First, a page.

Instructive Formula 3 premiere in Portugal

Maximilian Günther: Our risk was in vain

Tricky race weekend for Maximilian Günther in the FIA Formula 3 European Championship. The 18-year-old failed to score points on his Formula 3 debut in Portimão, Portugal. Maximilian is placed fifth from a total of 18 drivers in the rookie championship which is the sole preserve of drivers without any prior F3 experience.

Maxi, your Formula 3 debut in Portugal began quite positively. Qualifying was the only thing that did not go as planned. What happened?
There were some rays of hope to begin with, and I was fifth fastest in the official tests just before the race weekend. Practice went well too with seventh place. We wanted to make some improvements to setup before the quali in order to continue to push forwards. Unfortunately, our work was in vain. I really had to struggle with the car’s balance during practice. What’s more, unfortunately, we did not manage to post a clear lap at the right time, which can easily happen in a field of more than 30 cars. Well, I did set one or two hot laps, but my tyres were no longer in the optimum working window by then. If you lose two or three tenths of a second as a result, that can cost quite a few places.

So far this season, your strong overtaking has been outstanding, so what went wrong in Portimão?
That’s hard to say. The starts especially went well, and I managed to gain up to five positions in both races. The bottom line is, though, that I obviously can’t feel too satisfied with two P14 finishes. We decided to take a bit of a risk once it became clear that we would have to fight our way up through the midfield and set the car up for low downforce in order to gain an advantage on the straights. However, that meant I had difficulty staying in touch with the driver in front through the fast turns, especially in the last one. I was losing 20 metres on average on the approach to the main straight. Sure, I made up the deficit on the straights themselves, but it was not enough for an overtaking manoeuvre. The low downforce made me really struggle.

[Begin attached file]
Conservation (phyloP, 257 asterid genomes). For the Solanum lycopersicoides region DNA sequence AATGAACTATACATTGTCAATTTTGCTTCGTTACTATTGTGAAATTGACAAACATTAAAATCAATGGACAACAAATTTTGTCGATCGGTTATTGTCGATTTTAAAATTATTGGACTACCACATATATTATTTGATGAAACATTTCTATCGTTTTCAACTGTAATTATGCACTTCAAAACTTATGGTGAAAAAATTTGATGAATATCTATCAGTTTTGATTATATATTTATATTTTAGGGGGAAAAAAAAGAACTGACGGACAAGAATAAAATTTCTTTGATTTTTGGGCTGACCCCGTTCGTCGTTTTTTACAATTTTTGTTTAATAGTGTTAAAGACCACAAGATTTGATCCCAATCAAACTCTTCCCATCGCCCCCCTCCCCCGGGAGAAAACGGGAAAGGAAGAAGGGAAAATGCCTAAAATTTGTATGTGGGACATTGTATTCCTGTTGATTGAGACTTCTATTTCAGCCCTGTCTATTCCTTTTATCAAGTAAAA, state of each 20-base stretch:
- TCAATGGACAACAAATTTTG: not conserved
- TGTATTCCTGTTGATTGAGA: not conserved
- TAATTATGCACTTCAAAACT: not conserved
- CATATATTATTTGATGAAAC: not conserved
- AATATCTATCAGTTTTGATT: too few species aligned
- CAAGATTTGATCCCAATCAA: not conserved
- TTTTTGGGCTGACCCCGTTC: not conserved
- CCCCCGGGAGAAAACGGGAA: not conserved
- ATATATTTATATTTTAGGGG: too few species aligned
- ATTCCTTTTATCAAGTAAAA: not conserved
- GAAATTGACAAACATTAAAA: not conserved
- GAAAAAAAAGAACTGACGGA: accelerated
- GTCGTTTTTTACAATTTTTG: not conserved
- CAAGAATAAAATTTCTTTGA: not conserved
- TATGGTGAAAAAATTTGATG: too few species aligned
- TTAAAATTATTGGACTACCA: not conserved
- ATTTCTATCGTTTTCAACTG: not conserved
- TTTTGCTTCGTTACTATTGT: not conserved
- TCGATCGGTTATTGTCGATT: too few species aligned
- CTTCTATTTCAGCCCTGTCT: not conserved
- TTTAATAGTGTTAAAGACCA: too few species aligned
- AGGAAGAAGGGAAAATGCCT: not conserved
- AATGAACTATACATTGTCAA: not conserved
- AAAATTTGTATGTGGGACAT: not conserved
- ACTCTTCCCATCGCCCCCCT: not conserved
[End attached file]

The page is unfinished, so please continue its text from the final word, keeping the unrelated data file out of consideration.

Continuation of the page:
The third race on Sunday ended early for you after a no-fault collision. What happened exactly?
Not finishing was annoying, because I’d just made my best start of the weekend. I’d been in P16 on the grid and gained a lot of ground while running through the very first few turns and was tenth. I was right behind Markus Pommer on an uphill section when he suddenly had a problem and lost all forward motion. It was as if he’d braked hard, as we were accelerating uphill. There was no way that I could avoid him, and we made contact, which led to us both having to retire. Still, there was nothing either of us could do, and even the race organisers regarded it as a normal racing incident.

After achieving a podium in Pau and a win at the Norisring, the team has been experiencing one or two setbacks of late. How do you as a driver deal with that?
The last couple of weekends have obviously not been all that great after making such a good start to my debut season in the Formula 3 European Championship, but such setbacks are part and parcel of motor racing and have helped me to mature as a driver. The most important thing as a rookie is for me to continually develop and make progress. My driving during the initial stages of the races in Portimão, for example, proved that I can still be highly motivated despite a tough quali to achieve the best possible result. There are two more race weekends left in the Formula 3 European Championship, and I’m definitely going to floor the pedal at both these fixtures. I can’t wait to race at the Nürburgring and at Hockenheim in front of a home crowd.

Foto: Alexander Trienitz